As he had promised, N.J. Gov. Chris Christie conditionally vetoed a bill that would have allowed gay marriage in his state.
The governor issued his veto just a day after the state's legislature passed the bill. According to The Star-Ledger, Christie said that he was, however, appointing an "ombudsman to address complaints of same-sex couples and strengthen New Jersey's civil union's law."
It's been 10 years since Salt Lake City hosted the Winter Olympics, and the city remains a mecca for winter sports, especially for speedskating. Two-time Olympian speedskater Nick Pearson came to Salt Lake to train and compete in the 2002 Olympics and never left.
We've invited Nick to play a game called "Whoaaa ... slow down there, friend." Three questions about things that go very, very slowly for a person who likes to go dangerously fast.
Charles G. Dawes served under Calvin Coolidge from 1925 to 1929. Dawes is the only vice president to have both a Nobel Peace Prize for his work in World War I and a Billboard Top 10 hit, and neither had anything to do with his tenure as vice president.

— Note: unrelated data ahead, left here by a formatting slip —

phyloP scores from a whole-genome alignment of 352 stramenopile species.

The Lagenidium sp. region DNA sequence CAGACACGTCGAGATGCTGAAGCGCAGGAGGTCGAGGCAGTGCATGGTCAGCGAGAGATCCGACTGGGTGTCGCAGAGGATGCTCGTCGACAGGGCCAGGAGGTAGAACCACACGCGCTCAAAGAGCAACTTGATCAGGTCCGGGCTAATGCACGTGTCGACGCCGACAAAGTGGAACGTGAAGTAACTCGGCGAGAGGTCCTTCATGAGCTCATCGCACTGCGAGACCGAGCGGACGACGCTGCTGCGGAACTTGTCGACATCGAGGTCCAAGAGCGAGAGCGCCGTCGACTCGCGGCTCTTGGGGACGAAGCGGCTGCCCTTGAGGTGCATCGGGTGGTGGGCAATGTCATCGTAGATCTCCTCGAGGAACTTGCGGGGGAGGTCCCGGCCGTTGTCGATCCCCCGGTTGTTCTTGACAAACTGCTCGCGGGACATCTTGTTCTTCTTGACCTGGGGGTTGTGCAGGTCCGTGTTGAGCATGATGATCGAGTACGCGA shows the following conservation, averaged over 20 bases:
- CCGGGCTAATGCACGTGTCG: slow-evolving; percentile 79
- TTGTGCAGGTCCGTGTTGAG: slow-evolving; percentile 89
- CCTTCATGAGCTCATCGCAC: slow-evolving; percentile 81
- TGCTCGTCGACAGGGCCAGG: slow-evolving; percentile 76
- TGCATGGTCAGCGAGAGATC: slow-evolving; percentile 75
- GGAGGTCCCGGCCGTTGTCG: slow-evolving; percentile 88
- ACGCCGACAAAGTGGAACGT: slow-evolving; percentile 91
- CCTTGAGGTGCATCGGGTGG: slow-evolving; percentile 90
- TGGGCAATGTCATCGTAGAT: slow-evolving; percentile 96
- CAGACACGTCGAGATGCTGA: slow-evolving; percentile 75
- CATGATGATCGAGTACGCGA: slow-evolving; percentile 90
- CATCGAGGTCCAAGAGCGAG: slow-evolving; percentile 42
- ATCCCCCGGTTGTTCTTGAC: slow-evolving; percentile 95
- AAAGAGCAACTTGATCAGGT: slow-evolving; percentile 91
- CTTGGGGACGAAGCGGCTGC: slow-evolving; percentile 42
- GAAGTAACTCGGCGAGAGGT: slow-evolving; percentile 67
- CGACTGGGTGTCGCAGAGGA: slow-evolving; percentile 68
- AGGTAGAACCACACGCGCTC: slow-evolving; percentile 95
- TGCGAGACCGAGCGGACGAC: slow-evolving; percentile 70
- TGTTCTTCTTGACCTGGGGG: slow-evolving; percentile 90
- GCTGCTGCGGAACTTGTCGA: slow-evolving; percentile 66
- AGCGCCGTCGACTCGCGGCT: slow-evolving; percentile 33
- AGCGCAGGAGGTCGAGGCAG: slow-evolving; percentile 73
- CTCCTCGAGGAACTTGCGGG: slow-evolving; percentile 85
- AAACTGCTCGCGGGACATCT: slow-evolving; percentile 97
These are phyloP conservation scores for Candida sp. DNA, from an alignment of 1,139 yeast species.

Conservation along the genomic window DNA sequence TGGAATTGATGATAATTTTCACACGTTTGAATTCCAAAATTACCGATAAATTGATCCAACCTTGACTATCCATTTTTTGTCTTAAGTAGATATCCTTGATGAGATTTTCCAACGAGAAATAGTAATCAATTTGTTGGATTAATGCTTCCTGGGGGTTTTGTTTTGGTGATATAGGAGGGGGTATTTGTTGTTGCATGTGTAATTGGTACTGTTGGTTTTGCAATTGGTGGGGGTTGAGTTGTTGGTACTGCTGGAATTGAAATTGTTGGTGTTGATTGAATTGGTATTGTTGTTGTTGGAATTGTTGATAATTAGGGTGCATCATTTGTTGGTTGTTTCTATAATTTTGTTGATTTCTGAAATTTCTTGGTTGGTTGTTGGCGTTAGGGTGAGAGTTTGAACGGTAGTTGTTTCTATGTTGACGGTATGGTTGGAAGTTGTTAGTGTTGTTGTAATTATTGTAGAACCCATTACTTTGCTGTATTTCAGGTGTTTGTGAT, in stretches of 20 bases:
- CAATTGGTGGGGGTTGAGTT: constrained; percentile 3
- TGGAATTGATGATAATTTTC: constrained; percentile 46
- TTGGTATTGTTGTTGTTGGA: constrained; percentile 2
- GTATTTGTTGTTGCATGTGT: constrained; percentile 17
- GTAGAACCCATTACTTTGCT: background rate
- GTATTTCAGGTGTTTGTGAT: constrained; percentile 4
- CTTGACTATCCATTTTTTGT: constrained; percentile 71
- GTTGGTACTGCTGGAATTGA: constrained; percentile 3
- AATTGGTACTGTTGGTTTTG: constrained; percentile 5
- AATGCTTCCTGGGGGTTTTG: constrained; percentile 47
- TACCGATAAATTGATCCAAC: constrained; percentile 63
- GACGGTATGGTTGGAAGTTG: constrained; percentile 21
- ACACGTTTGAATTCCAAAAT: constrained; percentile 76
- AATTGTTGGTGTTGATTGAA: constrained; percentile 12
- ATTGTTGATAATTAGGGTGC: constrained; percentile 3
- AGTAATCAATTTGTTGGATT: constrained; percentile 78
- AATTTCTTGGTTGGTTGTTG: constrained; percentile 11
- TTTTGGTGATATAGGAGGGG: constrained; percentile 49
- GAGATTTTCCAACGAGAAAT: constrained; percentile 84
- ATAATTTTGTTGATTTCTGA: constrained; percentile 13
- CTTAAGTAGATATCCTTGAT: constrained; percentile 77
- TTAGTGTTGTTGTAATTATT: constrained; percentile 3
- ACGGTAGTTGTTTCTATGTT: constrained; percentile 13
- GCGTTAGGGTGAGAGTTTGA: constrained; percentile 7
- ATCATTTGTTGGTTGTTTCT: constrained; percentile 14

Before serving under Lyndon B. Johnson, Hubert Humphrey was known as a "happy warrior" for liberal causes. Once in office, his silence on such matters earned him criticism from the left. Here he poses with actress Carol Channing in 1964.
Credit John Ruthroff / AFP/Getty
Vice President Dan Quayle visits his hometown of Huntington, Ind., in 1992. Quayle served under George H.W. Bush from 1989 to 1993.
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Charles G. Dawes was Calvin Coolidge's second in command from 1925 to 1929. Dawes is the only vice president to have both a Billboard Top 10 hit and a Nobel Peace Prize.
Aaron Burr served as vice president under Thomas Jefferson from 1801 to 1805. In 1804, Burr killed political rival Alexander Hamilton in a duel over his reputation.
Rick Santorum and Mitt Romney took the stage in a January presidential debate in Florida. They'll meet again Wednesday night in Arizona, which holds its primary on Feb. 28, the same day as the crucial Michigan contest.
Originally published on Sun February 19, 2012 5:00 am
The rise of Rick Santorum in the race for the Republican presidential nomination hasn't exactly gone unnoticed by rival Mitt Romney or his friends. Turn on a TV in Michigan this weekend, and chances are you won't have to wait long to see an ad attacking the former Pennsylvania senator.
"America is drowning in national debt," a narrator intones in one ad, a product of Romney's campaign. "Yet Rick Santorum supported billions in earmarks."